Deboning

Dorotea Mendoza
 

Agbayani gathers his tools. He wipes his butcher block, both sides testifying to decades of function, blade marks from generations of even, effortless cutting. He puts a metal basin and a utility tray to his right. On the left side of the board he places a pair of straight mosquito forceps and two knives, one six-inch and the other eight-inch. He picks up a milkfish from the bucket and lays it down vertical, face towards him, dorsal side to his left. Grandmother Tandang Sora, almost ninety and almost blind, sits opposite him and works almost in the same motion and timing. Her basin and tray are to her left. Her knives are to her right. Agbayani and grandmother Tandang Sora split their fish, running the edge of their knives along the backbone, starting from the tail. They lay their fish open like a butterfly fillet, remove the gills and internal organs, and wash off blood and dirt. They leave the black membrane that covers the belly. Grandmother and grandson enjoy the oil along this cavity, silky and fragile, deep odor that warms the back of their throats. Nothing satisfies them more than handling fresh fish, ones that smell and feel of salty ocean-breeze. Clean fish do not smell like fish.

They lay their fish flat on their boards, skin side down. Holding their knives in a slanting position and using the tips of the blades, they trim the backbone off from head to tail. They lay their fish on trays and commence the deboning. Agbayani takes his mosquito forceps. One by one, cluster by cluster, he removes the intermascular spines, the rib bones, then the remaining groups of spines, doing the ventral ones last. Grandmother Tandang Sora does the same. But while Agbayani is completely absorbed and more than competent, his movements are crude next to grandmother Tandang Sora’s. Her cutting, her plucking are empty of unnecessary exertion. She can still debone a milkfish in less than ten minutes. She can tell how old a fish is by running her hand against its scales. And she knows the exact number of spines in each fish she debones: sometimes just under two hundred, sometimes a little over.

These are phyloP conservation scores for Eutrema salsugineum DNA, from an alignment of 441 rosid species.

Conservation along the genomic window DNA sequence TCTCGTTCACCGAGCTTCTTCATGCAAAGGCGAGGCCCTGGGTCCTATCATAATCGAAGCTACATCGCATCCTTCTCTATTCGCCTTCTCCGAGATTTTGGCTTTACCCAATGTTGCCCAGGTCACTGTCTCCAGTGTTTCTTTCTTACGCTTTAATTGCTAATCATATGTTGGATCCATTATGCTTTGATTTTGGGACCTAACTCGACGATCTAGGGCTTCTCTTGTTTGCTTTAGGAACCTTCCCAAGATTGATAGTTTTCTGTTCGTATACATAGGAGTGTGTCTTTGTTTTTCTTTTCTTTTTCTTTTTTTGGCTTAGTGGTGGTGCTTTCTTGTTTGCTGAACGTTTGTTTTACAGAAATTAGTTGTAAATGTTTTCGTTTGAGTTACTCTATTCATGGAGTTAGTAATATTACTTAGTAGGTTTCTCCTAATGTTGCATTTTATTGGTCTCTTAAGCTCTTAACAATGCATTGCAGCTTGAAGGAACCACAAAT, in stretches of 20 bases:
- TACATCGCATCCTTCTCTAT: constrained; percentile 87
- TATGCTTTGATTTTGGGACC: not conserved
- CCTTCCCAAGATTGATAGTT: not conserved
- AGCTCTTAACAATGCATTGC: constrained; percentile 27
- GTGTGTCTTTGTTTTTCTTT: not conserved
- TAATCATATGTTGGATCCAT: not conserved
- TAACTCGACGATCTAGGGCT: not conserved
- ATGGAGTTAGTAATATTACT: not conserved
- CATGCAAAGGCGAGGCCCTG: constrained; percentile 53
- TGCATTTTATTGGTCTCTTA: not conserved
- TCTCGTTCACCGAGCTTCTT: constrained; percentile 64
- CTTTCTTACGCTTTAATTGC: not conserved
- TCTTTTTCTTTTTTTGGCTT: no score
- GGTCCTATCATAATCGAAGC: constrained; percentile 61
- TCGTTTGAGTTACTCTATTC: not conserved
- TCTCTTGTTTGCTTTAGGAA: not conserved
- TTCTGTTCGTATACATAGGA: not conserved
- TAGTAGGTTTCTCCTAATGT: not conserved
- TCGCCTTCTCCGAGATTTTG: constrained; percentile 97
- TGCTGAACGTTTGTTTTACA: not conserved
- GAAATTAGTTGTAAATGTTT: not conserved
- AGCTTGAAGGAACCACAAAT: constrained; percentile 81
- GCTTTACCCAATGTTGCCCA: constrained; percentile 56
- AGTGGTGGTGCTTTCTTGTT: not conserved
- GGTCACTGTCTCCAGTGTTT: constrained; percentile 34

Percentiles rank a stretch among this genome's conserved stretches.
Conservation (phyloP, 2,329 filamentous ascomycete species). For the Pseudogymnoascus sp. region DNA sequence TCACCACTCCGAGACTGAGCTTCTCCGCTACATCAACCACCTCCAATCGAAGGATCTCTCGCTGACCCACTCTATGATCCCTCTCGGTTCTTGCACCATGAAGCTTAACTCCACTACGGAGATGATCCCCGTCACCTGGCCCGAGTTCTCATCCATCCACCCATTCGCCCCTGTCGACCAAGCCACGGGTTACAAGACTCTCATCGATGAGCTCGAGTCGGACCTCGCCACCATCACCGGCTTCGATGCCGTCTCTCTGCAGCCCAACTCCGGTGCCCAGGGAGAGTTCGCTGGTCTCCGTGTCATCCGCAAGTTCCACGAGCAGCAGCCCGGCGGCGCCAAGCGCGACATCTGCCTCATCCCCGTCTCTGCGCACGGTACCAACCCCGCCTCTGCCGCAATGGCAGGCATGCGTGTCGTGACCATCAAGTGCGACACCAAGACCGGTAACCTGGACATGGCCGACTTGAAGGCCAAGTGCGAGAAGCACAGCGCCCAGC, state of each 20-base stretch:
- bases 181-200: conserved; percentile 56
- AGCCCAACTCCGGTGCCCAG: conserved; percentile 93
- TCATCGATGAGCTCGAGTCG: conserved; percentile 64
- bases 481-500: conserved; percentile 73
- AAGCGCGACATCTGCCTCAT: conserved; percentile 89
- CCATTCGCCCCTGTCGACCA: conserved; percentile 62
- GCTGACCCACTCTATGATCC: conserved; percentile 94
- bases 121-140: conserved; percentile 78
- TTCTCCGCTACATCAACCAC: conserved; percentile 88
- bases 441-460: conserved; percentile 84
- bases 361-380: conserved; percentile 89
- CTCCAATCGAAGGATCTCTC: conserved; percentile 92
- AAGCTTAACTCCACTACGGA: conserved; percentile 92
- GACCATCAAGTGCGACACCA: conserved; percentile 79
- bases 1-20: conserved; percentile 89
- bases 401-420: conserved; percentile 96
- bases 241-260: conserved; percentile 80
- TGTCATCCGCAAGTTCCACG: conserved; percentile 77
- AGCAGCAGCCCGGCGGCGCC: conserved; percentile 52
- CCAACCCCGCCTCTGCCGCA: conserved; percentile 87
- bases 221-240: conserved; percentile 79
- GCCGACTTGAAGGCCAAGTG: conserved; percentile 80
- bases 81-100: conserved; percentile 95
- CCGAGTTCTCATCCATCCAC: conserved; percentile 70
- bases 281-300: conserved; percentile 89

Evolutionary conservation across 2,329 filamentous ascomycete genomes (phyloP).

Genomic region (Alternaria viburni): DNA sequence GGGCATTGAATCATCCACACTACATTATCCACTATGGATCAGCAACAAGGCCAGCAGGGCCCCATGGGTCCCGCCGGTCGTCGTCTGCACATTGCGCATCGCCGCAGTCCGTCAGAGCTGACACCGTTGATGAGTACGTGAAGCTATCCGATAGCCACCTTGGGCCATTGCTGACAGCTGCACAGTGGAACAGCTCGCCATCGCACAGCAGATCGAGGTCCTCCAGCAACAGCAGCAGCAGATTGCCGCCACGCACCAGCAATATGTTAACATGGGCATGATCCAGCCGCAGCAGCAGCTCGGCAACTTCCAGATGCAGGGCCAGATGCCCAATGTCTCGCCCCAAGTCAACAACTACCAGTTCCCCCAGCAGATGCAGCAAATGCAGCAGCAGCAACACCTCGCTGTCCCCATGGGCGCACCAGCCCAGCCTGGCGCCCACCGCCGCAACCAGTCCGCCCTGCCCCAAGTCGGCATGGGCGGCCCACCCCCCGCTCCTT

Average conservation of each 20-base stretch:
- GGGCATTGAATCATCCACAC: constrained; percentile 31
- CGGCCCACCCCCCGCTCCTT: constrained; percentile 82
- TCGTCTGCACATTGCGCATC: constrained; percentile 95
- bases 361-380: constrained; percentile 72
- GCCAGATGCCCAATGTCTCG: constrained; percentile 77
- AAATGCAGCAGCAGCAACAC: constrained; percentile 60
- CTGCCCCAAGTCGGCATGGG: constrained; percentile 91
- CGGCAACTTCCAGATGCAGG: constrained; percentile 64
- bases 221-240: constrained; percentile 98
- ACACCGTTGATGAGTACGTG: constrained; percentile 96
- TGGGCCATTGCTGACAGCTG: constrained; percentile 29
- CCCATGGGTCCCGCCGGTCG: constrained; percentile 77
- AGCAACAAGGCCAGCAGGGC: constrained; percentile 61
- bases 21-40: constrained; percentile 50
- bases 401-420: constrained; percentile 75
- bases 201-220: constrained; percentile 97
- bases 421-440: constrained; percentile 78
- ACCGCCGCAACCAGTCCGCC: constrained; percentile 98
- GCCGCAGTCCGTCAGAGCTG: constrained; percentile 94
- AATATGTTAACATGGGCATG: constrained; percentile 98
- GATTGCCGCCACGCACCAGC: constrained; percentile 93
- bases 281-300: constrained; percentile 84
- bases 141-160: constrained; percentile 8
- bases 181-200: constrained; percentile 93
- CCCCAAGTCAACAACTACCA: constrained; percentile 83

Grandmother and grandson finish deboning the bucket of milkfish in two hours. It is the last bucket they will be doing together. Tomorrow Agbayani will leave the family business, the last of its kind, and start work at the new manufacturing plant.

“Are you sure?” Grandmother Tandang Sora asks.
 
“It’s a steadier source of income.”
 
“The two of us can live on doing eight full buckets a week.”
 
“No one will come to us once the factory is open. We’d be lucky if we get one bucket.”
 

Grandmother Tandang Sora is still holding her mosquito forceps. “I’ll stay open,” she says.

Agbayani hands grandmother Tandang Sora his basin, now full of fish bones. She will later grind these into powder, soft as refined sugar. He feeds the fish insides to the birds and stray cats, dogs and chickens.

At the factory conference room the next day, Agbayani’s fellow orientees make room for him in the center front, a gesture of reverence for his family’s illustrious century-long history as deboning masters. The light is dimmed. The film starts with a list of factory policies: when bathroom breaks are allowed, what constitutes grounds for termination, uniform rules, contractual work, employment and unemployment rotation, et cetera. Next is a quick layout of the factory compound. And last, forty-five minutes of detailed introduction to the fully-automated assembly line.

Three foremen walk in and show the employees to their respective places. Agbayani is tasked to watch the tiny robotic bone pickers, to make sure that the laser guided calcium sensors stay on the pre-calibrated level.

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Dorotea Mendoza is a writer, political economist and activist. She lives in NYC.